ATATÜRK’S AGENDA: REDUCE, REUSE, REFORM
Mustafa Kemal became first president of the Turkish Republic in 1923. As part of his campaign to westernize Turkey, he required that all Turks adopt surnames, adding Atatürk, or “father of the Turks,” to his own name in 1934. He helped implement a Western style constitution and adopted the Gregorian calendar and the metric system. Many of his reforms focused on aggressive secularization. This meant abolishing polygamy, doing away with Islamic courts, and instituting secular law codes. In addition, he prohibited the use of the fez (traditional Islamic headwear), closed religious schools, and legalized alcohol. By 1928, Islam was no longer the official state religion. Labor codes and agricultural reform were introduced and new banks established to encourage commerce and investment.
Culturally, Atatürk sought to make the country distinctly Turkish. He mandated the Turkification of city names: Angora was changed to Ankara, Smyrna to Izmir, and Adrianople to Edirne. Tie stepped up his Turkification program by attempting to purge all Arabic and Persian influences. In 1924, Kurdish was banned and the adhan (call to prayer) was to be recited in Turkish rather than in classical Arabic.
Though Atatürk’s reforms were earth-shaking for all Turkish citizens, they had the greatest impact on women’s rights. Previously prohibited from holding jobs, women were granted equality with the new civil code. He overturned a 1917 bill that had both legalized marriage for girls as young as nine and condoned polygamy. Whereas women were once legally under their husbands’ control, the 1923 Suffrage Act regulated their education and incorporation into society.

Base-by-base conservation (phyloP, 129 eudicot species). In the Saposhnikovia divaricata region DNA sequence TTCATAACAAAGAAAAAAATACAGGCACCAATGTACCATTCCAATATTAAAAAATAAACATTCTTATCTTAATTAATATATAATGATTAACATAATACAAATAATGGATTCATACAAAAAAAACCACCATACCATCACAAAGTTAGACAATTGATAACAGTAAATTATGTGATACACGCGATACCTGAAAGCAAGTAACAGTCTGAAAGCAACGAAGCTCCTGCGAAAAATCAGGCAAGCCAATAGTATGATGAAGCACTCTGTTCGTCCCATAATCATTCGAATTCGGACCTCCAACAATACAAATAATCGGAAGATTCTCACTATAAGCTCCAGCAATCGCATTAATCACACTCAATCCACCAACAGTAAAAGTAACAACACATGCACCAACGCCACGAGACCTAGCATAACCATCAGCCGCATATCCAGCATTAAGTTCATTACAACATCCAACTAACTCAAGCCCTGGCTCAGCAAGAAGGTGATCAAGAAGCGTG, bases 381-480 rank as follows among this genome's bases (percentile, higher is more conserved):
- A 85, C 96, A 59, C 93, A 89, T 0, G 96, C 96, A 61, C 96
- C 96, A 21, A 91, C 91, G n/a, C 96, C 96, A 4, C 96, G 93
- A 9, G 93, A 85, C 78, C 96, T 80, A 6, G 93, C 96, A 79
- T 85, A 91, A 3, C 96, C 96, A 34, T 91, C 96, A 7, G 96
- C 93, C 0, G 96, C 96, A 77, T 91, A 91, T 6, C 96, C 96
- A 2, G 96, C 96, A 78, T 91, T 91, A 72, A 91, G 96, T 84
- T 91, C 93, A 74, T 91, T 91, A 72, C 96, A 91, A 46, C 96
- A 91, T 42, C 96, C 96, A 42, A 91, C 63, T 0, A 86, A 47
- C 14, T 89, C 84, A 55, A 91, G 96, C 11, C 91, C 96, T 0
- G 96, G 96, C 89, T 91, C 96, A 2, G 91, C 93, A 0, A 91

You can visit Dolmabahce Palace where Mustafa Kemal Ataturk died with our Bosphorus lunch cruise tour.
It wasn’t always smooth sailing for Atatürk. His radical abolishment of the veil fired a debate that still burns today. In 1923 Trabzon’s Ali Sukru attacked Atatürk’s drinking and legalization of alcohol; his body later turned up in a shallow grave near Atatürk’s villa. A plot to assassinate Atatürk ensued, resulting in a mini-purge and 12 public hangings in Izmir. Experimentation with two party politics allowed the germination of the reform slowing People’s Republican Party (PRP) in opposition to Atatürk’s Peoples’ Party in 1924. Citing Kurdish unrest, Atatürk invoked emergency powers and banned the PRP in 1925.
Atatürk’s reforms had delivered Turkey from Ottoman lethargy to the twentieth century. He had replaced the Arabic alphabet with a Latin version by decree in the space of two months. Within a generation, Turks could no longer read the texts, letters, and books of their ancestors. Ties to the old order had been severed forever.